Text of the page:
The problem with the Vanagon A/C is circulation, not capacity. You're on the right track, but the ideal would be to somehow get vents into the front cabin and not have it recirculating the cabin air behind the front seats. Elsewhere you'll see suggestions of front cabin fans to assist circulation. The non-Westy vans had ductwork carrying air to the front cabin, but that isn't practical with the poptop roof opening. Blocking off the cargo area by putting a tarp or cover over the cargo at or even above rear seatback height could reduce interior A/C volume. Since cold air sinks, ditto the entire camping cabin-space. But you still run into the problem of the cooled air reaching the front cabin.

I'm still convinced that some sort of ducting, perhaps removeable or tracking along the sides of the roof opening that exited in the front cabin would solve most of the problems. I just haven't had enough 'round-to-it' to design and fabricate one. I just finished a beach trip with kids and they were freezing in the back while we roasted in front, even with dash fans.

So I'll continue to look for some way to duct A/C to the front cabin. With the new collapsable ductwork now availalbe, maybe even something that snap fastens to the rear panel, fan assisted. Lousy design. The Type II's had the evaporator under the dash and was the way to go. It reduced rear A/C but not to the extent the rear evaporator does to the front. The driver/passenger seat are almost always used -- the rear seat far less so.


New member
I have a 1984 California Westy with a dealer installed Behr system (blows from the front with the fan and cooling switches).

I thought it needed coolant, but it mysteriously started working about a month ago. It blew ice cold and kicked the idle dowbit. It then started working intermitantly, and now it's not working again. The compressor's not engaging. I'm suspecting an electrical problem. Does anyone know where I can find a wiring diagram of this system? I checked the switches wih a multimeter, and they seem good. Any other suggestions?


Capt. Mike

Get a set of gauges on it. What I suspect, since it will blew very cold before cutting out, is you've got an overcharge and the high-pressure switch is cutting out the compressor. Other possibilities are icing -- if it starts cool and then quits, which will have the same effect on pressures. Failure of the evaporator fans will do the same.

"A/C Diagnostics . . ." has its own topic this forum.

The Behr was similar to most aftermarket systems so the wiring diagram for late Type II's posted on this site (Tech Drawings) should give you a good idea of what to expect. A good A/C manual like Murray Gold Seal's will show you how to test components. I have a Behr wiring diagram for a Porsche and except for that model not having condensor fans, it is very similar. Being dealer installed, you will at least have separate and easier-to-trace harnesses since they won't be part of the Vanagon OE sets.


New member
experience with A/C thermostat failure?

These threads on A/C have been very helpful; thanks so much Capt. Mike and co.

The A/C on my 1990 Vanagon GL camper was not working when I bought it last October. Now I'm trying to get to the bottom of the problem.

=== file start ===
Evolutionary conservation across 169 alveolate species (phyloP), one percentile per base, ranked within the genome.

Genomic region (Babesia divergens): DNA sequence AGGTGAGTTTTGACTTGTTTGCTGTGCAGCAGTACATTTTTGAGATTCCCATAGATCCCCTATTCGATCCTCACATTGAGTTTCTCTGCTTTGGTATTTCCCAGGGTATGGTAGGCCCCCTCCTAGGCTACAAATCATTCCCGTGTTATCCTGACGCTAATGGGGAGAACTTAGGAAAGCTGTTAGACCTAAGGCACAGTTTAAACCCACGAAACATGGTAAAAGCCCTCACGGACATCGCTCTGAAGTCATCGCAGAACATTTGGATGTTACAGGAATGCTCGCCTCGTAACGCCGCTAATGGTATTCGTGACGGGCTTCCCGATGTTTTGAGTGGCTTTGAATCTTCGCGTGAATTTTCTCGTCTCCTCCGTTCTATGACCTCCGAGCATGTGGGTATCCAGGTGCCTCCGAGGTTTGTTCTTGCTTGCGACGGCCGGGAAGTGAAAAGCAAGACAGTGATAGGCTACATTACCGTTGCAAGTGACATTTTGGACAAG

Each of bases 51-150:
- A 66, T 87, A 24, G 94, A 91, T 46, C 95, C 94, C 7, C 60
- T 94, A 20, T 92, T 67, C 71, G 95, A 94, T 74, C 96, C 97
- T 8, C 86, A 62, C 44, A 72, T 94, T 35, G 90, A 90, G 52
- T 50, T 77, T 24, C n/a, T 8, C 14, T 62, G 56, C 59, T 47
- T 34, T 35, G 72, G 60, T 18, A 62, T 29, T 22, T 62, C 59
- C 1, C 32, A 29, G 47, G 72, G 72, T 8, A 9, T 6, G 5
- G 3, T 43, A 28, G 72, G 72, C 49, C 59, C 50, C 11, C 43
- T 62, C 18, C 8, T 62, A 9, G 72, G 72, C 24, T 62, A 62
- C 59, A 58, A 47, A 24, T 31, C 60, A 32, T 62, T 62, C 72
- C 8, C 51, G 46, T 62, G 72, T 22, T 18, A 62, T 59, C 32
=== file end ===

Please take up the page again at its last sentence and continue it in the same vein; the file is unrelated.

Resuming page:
There has obviously been a minor burn in the D pillar, which probably explains why the previous owner turned it off and never tried it again, nor did he look into the problem. The evidence suggests that some wires/insulation got too close to the S-0 50aFuse (as warned by Capt. Mike elsewhere; see Bentley p. 87.4, photo 87-885)

The local Vanagon electrical expert converted the system to R134a, checked out all the wiring and found that the bad link in the system was the A/C thermostat - that is, when he bypassed the thermostat, the system worked, but otherwise would not. Does this sound a reasonable diagnosis?

...and, of course, any comments on experience with A/C thermostat failures would be helpful. The fact that I haven't seen any mention of this particular problem here has me concerned that it might be something else.
Last edited by a moderator:


New member
Hello all...new to this so please bare with me...Im looking for a little help with my 87 Vanagon. A/c is working finally after a new compresssor and converting to 134a. However even before conversion my fan seems to stop intermittent. It works great until I crank it up to 4 (and only on 4, 1-3 are fine and can run no problem for long periods of time...but as we all know 4 is what is needed to cool down the beast.) I can actually run it on 4 (full power anywhere from 10 to 20 min then something in the relays located behind the left pillar in the rear starts to click. And the blower starts to cut in and out. Fif anyone can help or point me in the right direction it would be greatly appreciated.


New member
clicking in the D pillar?

Hi ferchdogg,
Welcome! I assume you've opened up the D pillar (rear left) and run the A/C on 4 until the clicking starts. Step one would be to try to locate the precise source of the clicking - might be one of the relays A, B, or C (see picture on p. 87.5 of the Bentley manual) or thermostat (p. 87.6). I'm leaving my beast with a guy today to see if he can solve my ongoing problem (see earlier) - will ask him about yours for you. - Liam
Last edited:


New member
Wow! Thanks...look forward to his answer. Yes I took apart the pillar and located the clicking noise coming from the center relay from what I can tell. So I did the dumb thing and pulled some used ones from a junkyard Vanagon but it still made the same noise. Anyhow looking forward to your guys response...